We previously reported that REST expression is present in QNPs, TAPs and mature granule neurons in the subgranular zone of the hippocampal dentate gyrus but is decreased in neuroblasts and immature neurons25. To further evaluate REST expression in the QNP population in vivo3,26, we performed immunohistochemical staining of REST using a ‘homemade’ antibody (REST14) and a combination of cell type markers. We found significant co-localization of REST with GFAP+Sox2+ QNPs and GFAP+Ki67+ activated QNPs (Supplementary Fig. 1a,b,e,f). We found REST was expressed in the majority of Nestin+Ki67+ TAPs with a round soma and no radial process (Supplementary Fig. 1c,e,f). Consistent with previous work25, REST expression was downregulated in Nestin-GFP-Ki67+ neuroblasts and immature neurons expressing doublecortin (DCX) but was elevated in mature granule neurons expressing NeuN (Supplementary Fig. 1d,e,f). Altogether, these results demonstrate that REST is uniformly expressed in QNPs, activated QNPs and TAPs, and suggests it may have a key role in the maintenance of QNPs and the transition to TAPs in vivo.

REST prevents QNP activation and transition to TAPs

We previously reported that conditional deletion of REST from Nestin-expressing stem/progenitors and their progeny using Nestin-CreERT2 transgenic mice crossed with REST flox/flox (fl/fl) mice led to precocious neuronal differentiation and depletion of the AH-NSC pool25. However, the Nestin-CreERT2 transgene is expressed in both QNP and TAP populations27, thus deleting REST in both quiescent and proliferating adult hippocampal neural stem cells. The question remained whether REST has a cell-autonomous role in QNPs. To address this question and specifically delete REST in QNPs in vivo, we delivered Cre-p2A-mCherry (mCh) lentivirus expressed under the control of the human GFAP (hGFAP) promoter (Fig. 1a). We performed immunohistochemical for Ki67 to determine the proliferation state of mCh+ QNPs or TAPs (Fig. 1b). We found that the dentate gyrus of REST fl/fl mice injected with Cre-encoding lentivirus contained a higher number of mCh+Ki67+ QNP cells compared with that of WT controls at both 2 and 7 dpi (Fig. 1b,d,f). To determine if precocious proliferation of QNPs after REST deletion led to an expansion of TAPs, we examined mCh+Ki67+ cells with TAP morphology located directly adjacent to mCh+Ki67+ QNPs. We hypothesized that as only a few Ki67+ TAPs expressed mCh at 2 dpi (Supplementary Fig. 1b,e,f), the majority of mCh+Ki67+ TAPs may result from the progeny of activated QNPs. We found that REST fl/fl mice injected with hGFAP-Cre-p2A-mCh lentivirus showed an increased number of mCh+Ki67+ TAP cells relative to control mice at 7 dpi, but not at 2 dpi, consistent with a time-dependent transition of TAPs from activated QNPs (Fig. 1b,e,g). These data are consistent with the cell-autonomous requirement of REST to maintain quiescence.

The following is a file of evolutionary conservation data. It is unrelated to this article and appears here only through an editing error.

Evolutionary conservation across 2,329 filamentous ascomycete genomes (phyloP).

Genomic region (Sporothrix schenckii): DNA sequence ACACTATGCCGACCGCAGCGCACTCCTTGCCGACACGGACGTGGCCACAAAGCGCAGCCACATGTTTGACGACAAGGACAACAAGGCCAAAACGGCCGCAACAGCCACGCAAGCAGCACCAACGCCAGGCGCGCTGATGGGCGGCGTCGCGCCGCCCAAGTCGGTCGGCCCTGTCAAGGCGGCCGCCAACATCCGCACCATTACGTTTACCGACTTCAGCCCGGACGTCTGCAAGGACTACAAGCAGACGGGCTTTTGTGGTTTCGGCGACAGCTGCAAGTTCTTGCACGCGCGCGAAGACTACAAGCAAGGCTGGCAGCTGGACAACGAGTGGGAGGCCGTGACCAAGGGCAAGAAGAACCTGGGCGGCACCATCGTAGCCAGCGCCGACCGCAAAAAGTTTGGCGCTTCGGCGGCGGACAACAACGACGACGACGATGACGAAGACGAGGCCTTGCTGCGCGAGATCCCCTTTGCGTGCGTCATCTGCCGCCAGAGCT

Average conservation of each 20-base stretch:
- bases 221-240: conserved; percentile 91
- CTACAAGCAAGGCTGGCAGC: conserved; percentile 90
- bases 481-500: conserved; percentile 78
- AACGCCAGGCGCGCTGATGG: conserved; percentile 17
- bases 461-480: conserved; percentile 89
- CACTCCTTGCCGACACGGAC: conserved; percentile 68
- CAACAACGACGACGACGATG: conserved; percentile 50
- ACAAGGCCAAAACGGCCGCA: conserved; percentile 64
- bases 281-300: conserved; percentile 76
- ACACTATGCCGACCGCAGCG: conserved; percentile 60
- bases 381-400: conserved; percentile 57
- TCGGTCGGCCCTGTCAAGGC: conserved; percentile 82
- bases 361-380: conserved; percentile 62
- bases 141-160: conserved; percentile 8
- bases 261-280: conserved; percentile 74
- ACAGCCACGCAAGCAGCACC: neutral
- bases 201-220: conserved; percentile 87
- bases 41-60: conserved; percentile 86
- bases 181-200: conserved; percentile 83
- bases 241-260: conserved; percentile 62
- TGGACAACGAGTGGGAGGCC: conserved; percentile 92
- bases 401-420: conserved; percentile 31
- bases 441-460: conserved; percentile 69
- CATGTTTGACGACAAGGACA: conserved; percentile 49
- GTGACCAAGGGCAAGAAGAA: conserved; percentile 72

Figure 1: REST deletion in QNPs induces increased activation in adult hippocampus.
figure1

(a) Lentivirus hGFAP-Cre-p2A-mCh injections were performed in hippocampal dentate gyrus of 6–8 week-old REST flox/flox (fl/fl) and WT mice. (b) Confocal images showing mCh+Ki67+ activated QNP (arrow) (inset f) and TAP (arrowhead) (inset g) cells at 2 dpi in REST fl/fl. (c) Quantification of the total number of mCh+ QNP cells per dentate gyrus. (d) The number of mCh+Ki67+ activated QNP cells at 2 dpi and 7 dpi. (e) The number of mCh+Ki67+ TAP cells at 2 dpi and 7 dpi. (h) Confocal images showing mCh+DCX+ immature neurons (arrow) (inset k) and mCh+NeuN+ mature neurons (arrowhead) (inset l) cells at 7 dpi in REST fl/fl. (i) The number of mCh+DCX+ immature neurons at 7 dpi and 30 dpi. (j) The number of mCh+NeuN+ mature neurons at 7 dpi and 30 dpi. For all quantifications, data are plotted as the mean±s.e.m. (*P≤0.05 and ns, not significant). Experiments were analysed for statistical significance using Kruskal–Wallis nonparametric test, which included Dunn’s multiple comparison test and generated exact P values. Scale bar in b,f,g,h,k and l, 20 μm. At least 4–5 mice of each genotype were used. See also Supplementary Fig. 2.

Differentiation of QNPs and TAPs to mature granule neurons takes around 28 days28. To address whether greater proliferation of QNPs and increased transition to TAPs after REST deletion leads to enhanced differentiation into neurons, we examined mCh+DCX+ immature neurons and mCh+NeuN+ mature neurons (Fig. 1h). We found that REST fl/fl mice injected with hGFAP-Cre-p2A-mCh lentivirus showed an increased number of mCh+DCX+ immature neurons relative to control mice at 7 dpi and 30 dpi (Fig. 1h,i,k). We also found an increased number of mCh+NeuN+ mature neurons in REST fl/fl relative to control mice at 30 dpi, but not at 7 dpi (Fig. 1h,j,l). These results support the conclusion that REST is required in QNPs to prevent the transition to TAPs and differentiated neurons.

REST maintains TAP proliferation and prevents neurogenesis

Since enhanced TAP proliferation due to REST deletion is likely to reflect precocious QNP activation, to address the cell-autonomous role of REST in TAPs, we delivered a retrovirus expressing CAG-Cre-GFP together with a retroviral CAG-RFP control to specifically infect proliferating cells in REST fl/fl mice (Fig. 2a). We found that the dentate gyrus of REST fl/fl mice injected with Cre-encoding retrovirus contained a decreased percentage of Ki67+GFP+ or Ki67+GFP+RFP+ REST KO TAPs compared with Ki67+RFP only control TAPs at both 2 and 7 dpi (Fig. 2b,f). This observation is consistent with the cell-autonomous requirement of REST to maintain TAP proliferation. Further examination of control and REST KO cells with neuronal differentiation markers revealed an increased percentage of DCX+GFP+ or DCX+GFP+RFP+ REST KO immature neurons at 2 dpi and 7 dpi and NeuN+GFP+ or NeuN+GFP+RFP+ REST KO mature neurons at 7 dpi (Fig. 2c,d,g,h). Taken together, these results suggest that REST has a cell-autonomous role to maintain quiescence in QNPs and proliferation in TAPs, which is essential to preserve the adult neural stem cell pool and prevent premature differentiation into immature and mature neurons.